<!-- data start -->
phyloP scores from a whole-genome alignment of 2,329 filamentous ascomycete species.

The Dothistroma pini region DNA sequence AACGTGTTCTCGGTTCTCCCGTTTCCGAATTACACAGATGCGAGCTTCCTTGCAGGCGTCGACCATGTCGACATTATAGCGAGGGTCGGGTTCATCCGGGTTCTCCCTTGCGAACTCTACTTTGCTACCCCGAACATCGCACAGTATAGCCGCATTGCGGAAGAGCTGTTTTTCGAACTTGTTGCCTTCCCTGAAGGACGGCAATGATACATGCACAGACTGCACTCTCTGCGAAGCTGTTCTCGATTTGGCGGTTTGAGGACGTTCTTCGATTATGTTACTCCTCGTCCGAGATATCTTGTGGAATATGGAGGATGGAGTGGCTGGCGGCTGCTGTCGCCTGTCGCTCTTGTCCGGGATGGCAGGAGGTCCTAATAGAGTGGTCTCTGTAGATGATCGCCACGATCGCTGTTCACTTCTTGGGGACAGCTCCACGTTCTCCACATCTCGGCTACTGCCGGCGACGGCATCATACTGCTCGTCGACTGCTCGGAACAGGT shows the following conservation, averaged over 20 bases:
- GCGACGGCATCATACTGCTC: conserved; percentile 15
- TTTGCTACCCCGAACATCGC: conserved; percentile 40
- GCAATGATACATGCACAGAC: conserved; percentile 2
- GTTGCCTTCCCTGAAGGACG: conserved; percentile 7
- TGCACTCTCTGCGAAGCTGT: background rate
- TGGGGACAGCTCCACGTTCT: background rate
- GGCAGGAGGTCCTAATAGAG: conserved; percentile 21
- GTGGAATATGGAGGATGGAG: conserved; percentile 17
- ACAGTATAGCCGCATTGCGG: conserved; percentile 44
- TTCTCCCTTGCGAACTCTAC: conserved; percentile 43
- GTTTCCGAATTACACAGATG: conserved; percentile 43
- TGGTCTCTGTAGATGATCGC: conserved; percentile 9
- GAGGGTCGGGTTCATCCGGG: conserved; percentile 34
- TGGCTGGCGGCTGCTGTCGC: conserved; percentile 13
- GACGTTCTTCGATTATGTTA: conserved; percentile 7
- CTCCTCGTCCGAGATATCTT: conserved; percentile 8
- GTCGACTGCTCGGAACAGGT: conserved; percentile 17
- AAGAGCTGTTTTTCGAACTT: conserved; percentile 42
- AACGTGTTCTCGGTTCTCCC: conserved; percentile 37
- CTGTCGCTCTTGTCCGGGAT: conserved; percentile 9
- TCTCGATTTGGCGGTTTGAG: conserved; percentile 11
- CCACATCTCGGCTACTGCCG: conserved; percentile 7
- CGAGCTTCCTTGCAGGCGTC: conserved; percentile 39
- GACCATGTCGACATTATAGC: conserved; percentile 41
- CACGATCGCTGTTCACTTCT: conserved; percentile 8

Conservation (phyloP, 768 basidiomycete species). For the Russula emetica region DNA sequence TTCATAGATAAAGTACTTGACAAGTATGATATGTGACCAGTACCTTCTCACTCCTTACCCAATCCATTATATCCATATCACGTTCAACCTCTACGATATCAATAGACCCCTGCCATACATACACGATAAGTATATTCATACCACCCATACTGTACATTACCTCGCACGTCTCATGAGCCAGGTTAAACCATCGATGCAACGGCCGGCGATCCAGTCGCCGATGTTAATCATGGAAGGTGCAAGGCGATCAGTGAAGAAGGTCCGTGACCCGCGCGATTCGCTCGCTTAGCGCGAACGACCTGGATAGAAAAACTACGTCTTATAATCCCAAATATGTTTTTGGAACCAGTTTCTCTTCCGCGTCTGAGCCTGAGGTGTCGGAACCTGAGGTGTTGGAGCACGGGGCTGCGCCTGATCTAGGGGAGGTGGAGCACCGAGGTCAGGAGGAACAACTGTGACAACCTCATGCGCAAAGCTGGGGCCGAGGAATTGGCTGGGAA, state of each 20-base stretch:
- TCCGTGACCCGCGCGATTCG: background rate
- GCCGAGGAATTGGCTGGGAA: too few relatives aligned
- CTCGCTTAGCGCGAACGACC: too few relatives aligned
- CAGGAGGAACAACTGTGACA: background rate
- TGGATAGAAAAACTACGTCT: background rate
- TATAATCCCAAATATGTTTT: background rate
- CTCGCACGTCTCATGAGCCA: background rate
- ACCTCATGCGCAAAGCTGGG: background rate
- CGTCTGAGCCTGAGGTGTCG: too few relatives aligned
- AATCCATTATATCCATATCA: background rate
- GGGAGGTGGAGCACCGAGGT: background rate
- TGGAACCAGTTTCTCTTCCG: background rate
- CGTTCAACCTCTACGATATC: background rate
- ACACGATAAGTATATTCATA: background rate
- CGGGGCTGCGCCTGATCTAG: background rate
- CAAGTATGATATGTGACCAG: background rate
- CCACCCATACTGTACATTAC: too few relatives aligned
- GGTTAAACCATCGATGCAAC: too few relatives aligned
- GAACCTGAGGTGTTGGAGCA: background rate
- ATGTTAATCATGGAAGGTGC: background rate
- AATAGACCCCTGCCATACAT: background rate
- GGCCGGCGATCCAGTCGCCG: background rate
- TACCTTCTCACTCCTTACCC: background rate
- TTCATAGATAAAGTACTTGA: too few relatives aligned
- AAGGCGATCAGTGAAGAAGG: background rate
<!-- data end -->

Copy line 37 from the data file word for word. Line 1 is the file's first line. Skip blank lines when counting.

- CGTCTGAGCCTGAGGTGTCG: too few relatives aligned